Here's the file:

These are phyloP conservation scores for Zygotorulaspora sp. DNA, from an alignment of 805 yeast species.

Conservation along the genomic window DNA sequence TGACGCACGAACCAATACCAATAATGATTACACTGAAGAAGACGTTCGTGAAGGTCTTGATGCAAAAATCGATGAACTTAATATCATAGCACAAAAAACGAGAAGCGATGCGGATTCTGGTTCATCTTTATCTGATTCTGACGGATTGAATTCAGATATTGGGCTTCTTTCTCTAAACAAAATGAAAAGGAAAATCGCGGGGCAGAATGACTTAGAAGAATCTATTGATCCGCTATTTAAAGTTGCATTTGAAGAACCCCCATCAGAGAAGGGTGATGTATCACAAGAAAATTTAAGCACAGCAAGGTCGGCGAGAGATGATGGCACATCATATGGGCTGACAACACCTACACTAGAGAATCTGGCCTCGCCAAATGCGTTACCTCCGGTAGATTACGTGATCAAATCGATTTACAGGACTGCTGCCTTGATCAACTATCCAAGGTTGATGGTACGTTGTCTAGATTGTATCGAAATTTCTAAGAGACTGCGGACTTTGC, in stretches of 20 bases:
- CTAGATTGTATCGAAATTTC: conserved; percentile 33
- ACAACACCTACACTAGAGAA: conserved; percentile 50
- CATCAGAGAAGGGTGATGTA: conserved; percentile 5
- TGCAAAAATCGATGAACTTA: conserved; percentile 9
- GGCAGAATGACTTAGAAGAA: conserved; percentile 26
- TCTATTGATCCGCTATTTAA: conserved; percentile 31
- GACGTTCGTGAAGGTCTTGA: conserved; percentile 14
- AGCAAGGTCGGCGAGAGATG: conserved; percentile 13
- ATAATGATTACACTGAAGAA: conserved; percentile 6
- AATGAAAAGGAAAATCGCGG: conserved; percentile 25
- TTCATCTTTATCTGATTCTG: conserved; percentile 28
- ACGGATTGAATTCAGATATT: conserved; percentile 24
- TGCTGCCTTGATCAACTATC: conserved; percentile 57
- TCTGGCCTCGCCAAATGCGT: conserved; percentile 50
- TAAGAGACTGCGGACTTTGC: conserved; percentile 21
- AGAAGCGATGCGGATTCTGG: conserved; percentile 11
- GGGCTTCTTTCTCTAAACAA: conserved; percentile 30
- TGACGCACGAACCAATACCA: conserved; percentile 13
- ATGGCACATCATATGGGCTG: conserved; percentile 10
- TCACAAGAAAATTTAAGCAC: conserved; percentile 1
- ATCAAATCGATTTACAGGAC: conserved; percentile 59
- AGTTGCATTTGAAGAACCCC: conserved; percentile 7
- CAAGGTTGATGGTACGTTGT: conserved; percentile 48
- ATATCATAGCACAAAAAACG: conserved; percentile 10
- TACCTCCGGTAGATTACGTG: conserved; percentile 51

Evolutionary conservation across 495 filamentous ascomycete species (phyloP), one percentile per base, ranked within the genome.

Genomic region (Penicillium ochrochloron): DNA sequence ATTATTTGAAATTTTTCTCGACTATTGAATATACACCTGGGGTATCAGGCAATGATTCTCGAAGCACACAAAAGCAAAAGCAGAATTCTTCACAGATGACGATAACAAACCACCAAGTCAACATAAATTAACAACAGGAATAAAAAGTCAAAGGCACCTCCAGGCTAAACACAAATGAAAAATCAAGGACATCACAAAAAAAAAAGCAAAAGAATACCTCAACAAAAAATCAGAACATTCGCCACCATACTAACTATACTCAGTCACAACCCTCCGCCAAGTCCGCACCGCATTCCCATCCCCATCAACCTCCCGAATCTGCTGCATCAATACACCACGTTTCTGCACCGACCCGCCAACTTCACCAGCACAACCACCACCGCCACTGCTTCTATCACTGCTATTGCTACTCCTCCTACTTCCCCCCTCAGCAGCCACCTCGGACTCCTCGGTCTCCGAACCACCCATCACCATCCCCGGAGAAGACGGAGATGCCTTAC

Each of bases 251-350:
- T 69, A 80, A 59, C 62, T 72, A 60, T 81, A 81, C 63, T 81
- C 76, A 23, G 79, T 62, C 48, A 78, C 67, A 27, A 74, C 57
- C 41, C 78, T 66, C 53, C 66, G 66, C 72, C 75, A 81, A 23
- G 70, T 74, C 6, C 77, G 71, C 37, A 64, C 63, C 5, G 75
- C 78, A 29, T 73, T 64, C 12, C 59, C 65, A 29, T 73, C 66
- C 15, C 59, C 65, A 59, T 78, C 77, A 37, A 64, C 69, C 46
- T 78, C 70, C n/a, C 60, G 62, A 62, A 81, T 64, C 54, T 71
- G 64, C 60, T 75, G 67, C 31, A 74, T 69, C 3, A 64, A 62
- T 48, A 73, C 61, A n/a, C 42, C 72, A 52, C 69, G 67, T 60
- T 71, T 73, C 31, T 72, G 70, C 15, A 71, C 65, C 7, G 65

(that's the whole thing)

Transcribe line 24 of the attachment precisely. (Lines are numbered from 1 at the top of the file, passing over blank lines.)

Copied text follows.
- AGTTGCATTTGAAGAACCCC: conserved; percentile 7